The catastrophic and the celestial - the duo able to shake humanity awake for just long enough to stop for a moment and look around (or up).



Wrote {New Year, 24}. Quiet day to start the year, spent with Alej and M. Long walk to Malden Center, cooked saag with tofu, and got a climb in at the new rock gym (and felt strong). Here's to a more stable and fulfilling year.

Small note: I fixed something that had bothered me on the site for a while. When images were an aspect ratio that didn't fit the page's content width and the alt text/caption were long, I'd end up with a large black area. To fix, I had to add the following style:

figure { display: table }
figcaption { display: table-caption; caption-side: bottom; }

Which gave me the visual result I wanted - where the img sets the width for the whole figure and figcaption.



Impenetrable fog settled on the Heights this past week. Weird warmth on wet made point light smear, the full moon a melodramatic dim blob.

I gave my company the last week of the year off, so my last few days of the year have been spent with Meadow and Alejandra.

During naps and after bed I prototyped wxql, a query language inspired by a conversation at my undergraduate advisor's retirement party. The aim is to handle challenges with n-dimensional data such as those that are found in the domain of meteorology, and to provide a foundation on which a number of expressive queries can be used to build.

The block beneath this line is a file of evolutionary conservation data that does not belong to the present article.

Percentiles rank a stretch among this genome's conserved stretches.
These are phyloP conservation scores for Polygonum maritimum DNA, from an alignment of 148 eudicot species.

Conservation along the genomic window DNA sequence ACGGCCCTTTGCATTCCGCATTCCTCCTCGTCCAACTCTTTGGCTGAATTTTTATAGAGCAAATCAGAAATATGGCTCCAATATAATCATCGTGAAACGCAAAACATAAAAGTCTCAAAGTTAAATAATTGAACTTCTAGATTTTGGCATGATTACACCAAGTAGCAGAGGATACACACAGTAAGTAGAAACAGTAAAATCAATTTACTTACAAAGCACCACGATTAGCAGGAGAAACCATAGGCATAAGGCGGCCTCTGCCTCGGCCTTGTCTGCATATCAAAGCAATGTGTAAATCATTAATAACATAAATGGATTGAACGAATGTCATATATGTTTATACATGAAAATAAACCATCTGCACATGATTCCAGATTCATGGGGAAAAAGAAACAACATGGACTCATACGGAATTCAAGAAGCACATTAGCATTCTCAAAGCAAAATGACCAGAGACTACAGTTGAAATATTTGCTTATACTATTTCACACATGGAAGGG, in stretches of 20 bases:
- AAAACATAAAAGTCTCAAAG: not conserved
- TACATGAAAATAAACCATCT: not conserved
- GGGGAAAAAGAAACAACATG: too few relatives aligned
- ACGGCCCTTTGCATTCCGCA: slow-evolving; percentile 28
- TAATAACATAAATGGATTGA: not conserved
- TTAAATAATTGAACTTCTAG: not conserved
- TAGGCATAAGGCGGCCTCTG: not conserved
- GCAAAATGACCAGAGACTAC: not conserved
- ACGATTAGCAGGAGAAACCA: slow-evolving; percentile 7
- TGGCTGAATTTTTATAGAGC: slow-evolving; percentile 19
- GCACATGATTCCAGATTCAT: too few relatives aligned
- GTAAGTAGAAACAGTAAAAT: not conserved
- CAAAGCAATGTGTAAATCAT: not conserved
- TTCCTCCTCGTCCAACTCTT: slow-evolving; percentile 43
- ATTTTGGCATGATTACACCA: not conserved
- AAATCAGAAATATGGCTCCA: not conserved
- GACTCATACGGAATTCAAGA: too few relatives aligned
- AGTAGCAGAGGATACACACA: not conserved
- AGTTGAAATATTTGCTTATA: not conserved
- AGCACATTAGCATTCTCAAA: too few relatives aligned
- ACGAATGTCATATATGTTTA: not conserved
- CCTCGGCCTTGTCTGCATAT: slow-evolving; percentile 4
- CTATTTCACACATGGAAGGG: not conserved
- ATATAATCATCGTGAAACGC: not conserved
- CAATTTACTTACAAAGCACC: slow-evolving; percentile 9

A few weeks ago was my undergraduate advisor Norman Ramsey's retirement party. Norman taught two main classes: Machine Structure and Assembly Language Programming and Programming Languages, which were both the most demanding and rewarding courses in the Tufts CS curriculum. Many students, myself included, found these courses formative, and the right of passage was the bedrock for the culture of the department and a number of enduring relationships.

Fellow students, TAs, advisees traveled from afar to share anecdotes of Norman's teaching. Many of us, myself included, attribute our success in our endeavors since school to Norman. This man was a legend, if I haven't made it clear. There were tears, jokes about compilers, and stories of overcoming imposter syndrome.